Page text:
Ocracoke’s day of reckoning may be at hand as early as Wednesday when the Regional Planning Organization may vote to toll the Hatteras Ferry.
That’s what Bill Rich, Hyde County manager, announced tonight at the Ocracoke Civic and Business Association meeting in the Community Center.
“The bottom line is there is going to be a toll for the Hatteras-Ocracoke ferry whether we want it or not because the Ferry Division has to find a way to pay for new and badly needed ferries,” he said, attending the meeting via phone hook-up.
Rich said he has been in many discussions with members of the RPO (District 1, which includes Ocracoke) who have suggested that Ocracoke get ahead of any General Assembly gambit to force a toll on the Hatteras-Ocracoke Ferry by offering a two-fold solution.
The first one is to toll tourist vehicles at $15 per car. Ocracoke residents would be exempt.
The second would be a $75 yearly commuter pass that would enable anyone to ride any of the Ocracoke ferries, including those for Swan Quarter and Cedar Island.
Currently, that fee is $15 each way.
Ocracoke residents, since they would be exempt from the toll, could elect not to purchase this as well. Then, if they want to use the Swan Quarter or Cedar Island ferries, they would pay the per-crossing charge.
The RPO is scheduled to vote on this issue on Wednesday, Oct. 21, Rich said.
The OCBA members did not vote last night on Rich’s proposal and said more island residents need to be in on the discussion.
So, the public is invited to discuss this development further at the regular monthly meeting with Ferry Division officials at 1 p.m. Monday, Oct. 19, in the Community Center.
“The state has forced this on us,” Rich continued. “When you’re 90 percent tourism, you’re going to get tolled.”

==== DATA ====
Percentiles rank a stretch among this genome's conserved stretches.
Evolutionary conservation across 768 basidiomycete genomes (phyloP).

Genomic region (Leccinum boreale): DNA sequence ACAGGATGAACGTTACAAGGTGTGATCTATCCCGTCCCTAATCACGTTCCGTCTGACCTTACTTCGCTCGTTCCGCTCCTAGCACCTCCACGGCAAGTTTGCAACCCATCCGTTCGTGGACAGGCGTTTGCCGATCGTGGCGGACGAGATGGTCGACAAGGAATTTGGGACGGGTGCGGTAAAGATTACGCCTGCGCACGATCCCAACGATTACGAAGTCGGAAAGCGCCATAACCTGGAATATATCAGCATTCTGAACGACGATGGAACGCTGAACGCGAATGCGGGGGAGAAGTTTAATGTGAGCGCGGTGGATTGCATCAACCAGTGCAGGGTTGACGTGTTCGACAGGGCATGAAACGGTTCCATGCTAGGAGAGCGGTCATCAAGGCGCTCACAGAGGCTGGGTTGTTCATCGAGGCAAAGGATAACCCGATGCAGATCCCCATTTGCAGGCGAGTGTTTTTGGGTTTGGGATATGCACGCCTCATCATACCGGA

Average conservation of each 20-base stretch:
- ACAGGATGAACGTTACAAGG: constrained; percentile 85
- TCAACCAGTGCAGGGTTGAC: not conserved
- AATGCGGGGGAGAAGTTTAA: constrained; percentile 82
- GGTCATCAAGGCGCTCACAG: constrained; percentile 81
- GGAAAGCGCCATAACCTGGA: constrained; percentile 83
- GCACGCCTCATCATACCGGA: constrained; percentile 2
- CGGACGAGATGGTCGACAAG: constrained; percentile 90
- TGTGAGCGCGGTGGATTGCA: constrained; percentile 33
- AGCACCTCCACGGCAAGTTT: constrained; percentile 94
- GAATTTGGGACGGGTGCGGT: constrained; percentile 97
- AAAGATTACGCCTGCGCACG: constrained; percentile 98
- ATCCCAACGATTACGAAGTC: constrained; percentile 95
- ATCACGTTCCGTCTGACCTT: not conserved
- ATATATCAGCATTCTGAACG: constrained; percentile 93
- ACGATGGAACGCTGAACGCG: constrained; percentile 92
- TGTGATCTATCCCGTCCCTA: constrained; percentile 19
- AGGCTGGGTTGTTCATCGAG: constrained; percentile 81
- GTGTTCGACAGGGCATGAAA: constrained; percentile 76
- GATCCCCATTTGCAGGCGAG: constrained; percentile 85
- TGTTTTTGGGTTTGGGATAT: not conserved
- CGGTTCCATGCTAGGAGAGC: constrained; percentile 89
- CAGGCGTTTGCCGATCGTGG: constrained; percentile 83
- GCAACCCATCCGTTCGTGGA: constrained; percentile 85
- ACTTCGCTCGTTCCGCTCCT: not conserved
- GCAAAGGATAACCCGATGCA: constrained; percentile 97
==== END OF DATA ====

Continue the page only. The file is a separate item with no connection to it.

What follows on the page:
If the state can garner $2 million from Hatteras Ferry tolls, it gets them to the revenue they need to get to, Rich said.
“It’s the future based on the (state) budget,” he said, adding that some in the General Assembly question the wisdom of spending $42 million a year on ferries for the 900 (or so) residents of Ocracoke.
He said that all of the other counties in the RPO are behind us and will do whatever Hyde wants.
The danger in the RPO not voting on this—or voting for no tolls—is that the state legislature could then introduce its own bill to toll the Hatteras-Ocracoke Ferry.
At the Monday night Hyde County Commissioners’ meeting, Rich had noted that Ed Goodwin, Ferry Division director, has been getting pressure to toll the Hatteras Ferry.
Rudy Austin, OCBA president, questioned the math.
“It’s ridiculous if it’s $15 per car per round trip for the car ferry and $15 per person on the passenger ferry,” he said. “Toll the tourists and see what it does to the $320,000 (in occupancy tax revenue). Any money lost on Ocracoke is lost for the county and state as well.”
Teresa O’Neal, owner of the Island Ragpicker, said she thought this toll would hurt Ocracoke’s already-suffering economy, and suggested, if necessary, a lower per-car price of $5.
Day visitors to the island have declined since the short ferry route across the inlet was discontinued in 2013 and a longer route further into the sound was made the official route.
Some other questions to consider about this issue that weren’t addressed last night are:
Would vendors have to pay the toll or be exempt?
What if the RPO decides not to vote on this issue and the state legislature introduces a bill to toll the Hatteras Ferry? If Ocracoke continued to fight it with the grassroots efforts that have been successful fighting off ferry tolls since 2011, would it still succeed?
Since Gov. Pat McCrory’s election, the state has revamped how it doles out transportation money.
The decision to enact tolls to raise more revenue is now in the hands of local folks who are part of the RPO, which includes 11 counties in eastern North Carolina. A complicated funding procedure McCrory devised and called the Strategic Transportation Investments divides the state into 10 regions all of whom were given $32 million with which to fund bridges, trains, airports, roads, bike and pedestrian projects, and ferry replacement. Prior to this initiative, ferry replacements were done by an appropriation from the legislature.
Since a new car ferry costs $12 to $15 million—which would be half of the RPO allotment—that would take away from other much-needed projects.
An effort in the last couple of years by state Rep. Paul Tine and others to get ferry-replacement funding out of the RPO pot and into the general transportation budget has not succeeded.
(To read more news and features about Ocracoke Island, go to www.ocracokeobserver.com.)